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Edinburgh, Leith, Caledonia Flour Mills

Flour Mill(S) (19-20th Century)

Site Name Edinburgh, Leith, Caledonia Flour Mills

Classification Flour Mill(S) (19-20th Century)

Alternative Name(s) Chancelot Mills; Church Street; Quayside Mills; Leith Docks; Western Harbour

Canmore ID 69990

Site Number NT27NE 117

NGR NT 26016 77051

NGR Description Centred NT 26016 77051

Datum OSGB36 - NGR

Permalink http://canmore.org.uk/site/69990

Ordnance Survey licence number 100057073. All rights reserved.
Canmore Disclaimer. © Copyright and database right 2019.

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Digital Images

Administrative Areas

  • Council Edinburgh, City Of
  • Parish Edinburgh (Edinburgh, City Of)
  • Former Region Lothian
  • Former District City Of Edinburgh
  • Former County Midlothian

Archaeology Notes

NT27NE 117 centred 26016 77051

Mills [NAT]

OS 1:10,000 map, 1985.

Chancelot Mill [NAT] (at NT 2598 7705)

OS (GIS) AIB, June 2006.

Location formerly entered as NT 261 771.

See also NT27NE 57.00 and NT27NE 57.10 .

NMRS Print Room:

W Schomberg Scott Photograph Collection, Acc no 1997/39

2 views (one of them duplicated)

Church Street, Quayside Mills

NMRS REFERENCE:

Dick Peddie & MacKay, Edinburgh adds & alts

Attic 2, Bin 10, Bag 1 J R MacKay 1937

(Undated) information in NMRS.

A modern complex still in use as a flour mill and store.

Site recorded by GUARD during the Coastal Assessment Survey for Historic Scotland, 'The Firth of Forth from Dunbar to the Coast of Fife' 23rd February 1996.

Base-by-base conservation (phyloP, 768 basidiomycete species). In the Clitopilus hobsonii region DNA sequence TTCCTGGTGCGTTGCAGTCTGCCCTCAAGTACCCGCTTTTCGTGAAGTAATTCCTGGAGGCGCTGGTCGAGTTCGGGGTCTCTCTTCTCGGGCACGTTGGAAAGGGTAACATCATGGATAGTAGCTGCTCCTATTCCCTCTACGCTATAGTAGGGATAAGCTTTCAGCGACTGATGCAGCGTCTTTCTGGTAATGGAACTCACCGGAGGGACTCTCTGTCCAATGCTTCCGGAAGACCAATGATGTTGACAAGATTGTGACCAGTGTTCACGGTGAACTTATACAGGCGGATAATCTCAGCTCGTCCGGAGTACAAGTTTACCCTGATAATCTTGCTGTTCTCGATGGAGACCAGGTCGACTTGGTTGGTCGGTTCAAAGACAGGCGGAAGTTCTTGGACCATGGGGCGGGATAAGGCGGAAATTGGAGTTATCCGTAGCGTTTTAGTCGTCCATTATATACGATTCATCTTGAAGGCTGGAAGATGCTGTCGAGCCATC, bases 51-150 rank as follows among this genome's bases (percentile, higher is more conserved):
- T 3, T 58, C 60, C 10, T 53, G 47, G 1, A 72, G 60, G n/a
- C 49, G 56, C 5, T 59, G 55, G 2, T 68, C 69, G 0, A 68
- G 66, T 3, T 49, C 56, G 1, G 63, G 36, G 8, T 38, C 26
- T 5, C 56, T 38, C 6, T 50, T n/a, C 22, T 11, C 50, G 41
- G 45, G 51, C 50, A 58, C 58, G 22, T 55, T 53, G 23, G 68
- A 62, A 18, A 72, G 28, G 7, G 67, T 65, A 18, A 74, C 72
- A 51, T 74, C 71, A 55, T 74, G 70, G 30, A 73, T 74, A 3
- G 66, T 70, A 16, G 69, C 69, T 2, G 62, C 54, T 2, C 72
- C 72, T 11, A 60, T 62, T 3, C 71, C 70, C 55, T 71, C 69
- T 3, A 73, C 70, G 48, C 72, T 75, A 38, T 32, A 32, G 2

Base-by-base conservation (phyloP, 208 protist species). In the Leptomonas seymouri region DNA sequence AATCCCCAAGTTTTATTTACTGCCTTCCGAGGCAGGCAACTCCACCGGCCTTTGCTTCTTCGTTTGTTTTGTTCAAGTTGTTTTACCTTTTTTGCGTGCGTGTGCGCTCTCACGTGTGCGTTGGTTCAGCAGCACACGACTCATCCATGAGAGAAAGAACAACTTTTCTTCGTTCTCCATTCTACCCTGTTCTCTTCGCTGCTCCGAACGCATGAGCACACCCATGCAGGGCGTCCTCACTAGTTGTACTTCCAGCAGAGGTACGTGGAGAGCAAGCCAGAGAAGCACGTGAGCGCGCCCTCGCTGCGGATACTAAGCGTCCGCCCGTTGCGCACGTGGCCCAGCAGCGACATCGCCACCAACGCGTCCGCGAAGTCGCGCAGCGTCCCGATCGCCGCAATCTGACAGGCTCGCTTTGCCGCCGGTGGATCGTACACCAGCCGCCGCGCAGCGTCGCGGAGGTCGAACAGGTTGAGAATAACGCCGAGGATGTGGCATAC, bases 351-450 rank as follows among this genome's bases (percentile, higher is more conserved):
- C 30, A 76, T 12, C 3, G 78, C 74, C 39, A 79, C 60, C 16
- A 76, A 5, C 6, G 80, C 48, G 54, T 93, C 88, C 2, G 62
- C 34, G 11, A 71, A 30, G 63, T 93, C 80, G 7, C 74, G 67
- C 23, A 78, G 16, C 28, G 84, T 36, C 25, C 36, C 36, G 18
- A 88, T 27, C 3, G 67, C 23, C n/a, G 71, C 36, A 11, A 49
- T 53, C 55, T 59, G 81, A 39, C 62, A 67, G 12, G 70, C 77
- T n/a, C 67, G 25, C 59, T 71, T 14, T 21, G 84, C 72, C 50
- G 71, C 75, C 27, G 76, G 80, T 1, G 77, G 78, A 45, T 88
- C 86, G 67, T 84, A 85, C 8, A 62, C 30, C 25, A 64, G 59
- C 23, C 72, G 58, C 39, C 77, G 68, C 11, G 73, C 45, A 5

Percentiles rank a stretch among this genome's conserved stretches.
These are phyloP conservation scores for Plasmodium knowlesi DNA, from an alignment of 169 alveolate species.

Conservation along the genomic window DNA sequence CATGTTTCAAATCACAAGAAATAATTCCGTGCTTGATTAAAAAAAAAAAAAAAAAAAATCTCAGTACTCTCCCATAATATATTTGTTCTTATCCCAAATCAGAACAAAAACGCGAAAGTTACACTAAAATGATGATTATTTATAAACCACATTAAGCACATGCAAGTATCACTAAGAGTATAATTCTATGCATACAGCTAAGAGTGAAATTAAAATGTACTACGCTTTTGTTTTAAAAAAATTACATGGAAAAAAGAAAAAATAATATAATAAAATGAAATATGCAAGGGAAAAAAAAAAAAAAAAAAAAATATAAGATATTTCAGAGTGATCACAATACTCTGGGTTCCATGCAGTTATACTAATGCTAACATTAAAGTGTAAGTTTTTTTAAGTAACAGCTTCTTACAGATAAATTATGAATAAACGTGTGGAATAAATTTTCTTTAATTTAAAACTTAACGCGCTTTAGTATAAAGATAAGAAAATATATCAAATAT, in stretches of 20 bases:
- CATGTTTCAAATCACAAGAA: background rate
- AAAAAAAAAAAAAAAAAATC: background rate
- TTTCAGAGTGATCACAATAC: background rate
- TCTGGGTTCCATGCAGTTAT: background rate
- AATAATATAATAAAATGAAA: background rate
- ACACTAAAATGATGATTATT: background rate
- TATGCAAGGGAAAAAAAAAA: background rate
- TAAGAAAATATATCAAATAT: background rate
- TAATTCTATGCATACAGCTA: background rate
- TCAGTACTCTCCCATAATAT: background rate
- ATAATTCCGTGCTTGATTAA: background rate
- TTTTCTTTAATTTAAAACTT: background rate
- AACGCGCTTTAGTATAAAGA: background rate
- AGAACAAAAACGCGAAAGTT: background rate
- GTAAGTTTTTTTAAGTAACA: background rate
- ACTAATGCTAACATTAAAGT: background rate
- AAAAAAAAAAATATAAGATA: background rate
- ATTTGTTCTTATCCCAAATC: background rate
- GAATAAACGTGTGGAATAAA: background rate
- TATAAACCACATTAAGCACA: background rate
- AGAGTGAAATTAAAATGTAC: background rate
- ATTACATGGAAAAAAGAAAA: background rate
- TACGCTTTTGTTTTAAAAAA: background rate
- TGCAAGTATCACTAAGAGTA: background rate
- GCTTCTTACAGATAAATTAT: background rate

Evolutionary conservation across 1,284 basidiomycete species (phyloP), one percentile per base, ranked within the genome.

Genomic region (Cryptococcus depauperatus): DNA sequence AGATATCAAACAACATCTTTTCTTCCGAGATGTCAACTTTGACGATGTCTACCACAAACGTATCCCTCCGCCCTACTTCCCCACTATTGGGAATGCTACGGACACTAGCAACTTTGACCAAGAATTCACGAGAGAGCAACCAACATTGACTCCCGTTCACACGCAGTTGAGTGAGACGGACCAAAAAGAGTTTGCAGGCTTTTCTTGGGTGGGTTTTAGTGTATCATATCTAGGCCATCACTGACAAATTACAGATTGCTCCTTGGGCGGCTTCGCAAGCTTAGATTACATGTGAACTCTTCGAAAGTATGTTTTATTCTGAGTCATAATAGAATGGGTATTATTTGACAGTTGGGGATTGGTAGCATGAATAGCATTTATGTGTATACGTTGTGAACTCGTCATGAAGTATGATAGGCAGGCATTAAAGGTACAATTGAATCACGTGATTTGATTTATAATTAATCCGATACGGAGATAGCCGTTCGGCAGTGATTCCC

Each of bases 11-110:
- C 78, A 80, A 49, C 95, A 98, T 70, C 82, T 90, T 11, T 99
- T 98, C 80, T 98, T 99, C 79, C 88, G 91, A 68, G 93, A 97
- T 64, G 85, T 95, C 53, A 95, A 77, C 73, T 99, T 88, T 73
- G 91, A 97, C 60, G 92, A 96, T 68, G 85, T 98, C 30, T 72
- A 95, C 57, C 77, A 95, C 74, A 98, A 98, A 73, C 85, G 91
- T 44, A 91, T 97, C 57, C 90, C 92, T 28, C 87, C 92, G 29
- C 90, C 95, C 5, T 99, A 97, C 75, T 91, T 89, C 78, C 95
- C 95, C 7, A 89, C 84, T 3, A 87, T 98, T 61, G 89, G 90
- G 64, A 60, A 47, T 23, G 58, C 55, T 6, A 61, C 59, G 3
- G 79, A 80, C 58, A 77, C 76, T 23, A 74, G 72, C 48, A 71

Activities

Standing Building Recording (2013)

NT 26016 77051: At the behest of the City of Edinburgh Council Archaeology Service (CECAS), a curving revetting wall for Lyndsay Road to the south of Chancelot/ ADM Mill was recorded by digital photography

and written description. The wall was 13.1 m long 2.45 m high and comprised nine courses of irregular stones capped by concrete that supported iron railings. Additional supports for the railings have been attached to the face of the wall. A drain pipe also protrudes from the upper

section of the wall and may be an overflow drain from the road surface above. The building stone was a mixture of shaped rectangular blocks and natural rounded boulders, some of which had been split and roughly shaped. The wall appears to have collapsed in places as there are

two areas that have been repaired. The repaired sections consist of smaller stones laid in regular courses but still included natural rounded boulders.

Information from Christine Rennie and Bob Will (GUARD Archaeology) 20 February 2013. OASIS ID: guardarc1-171032

References

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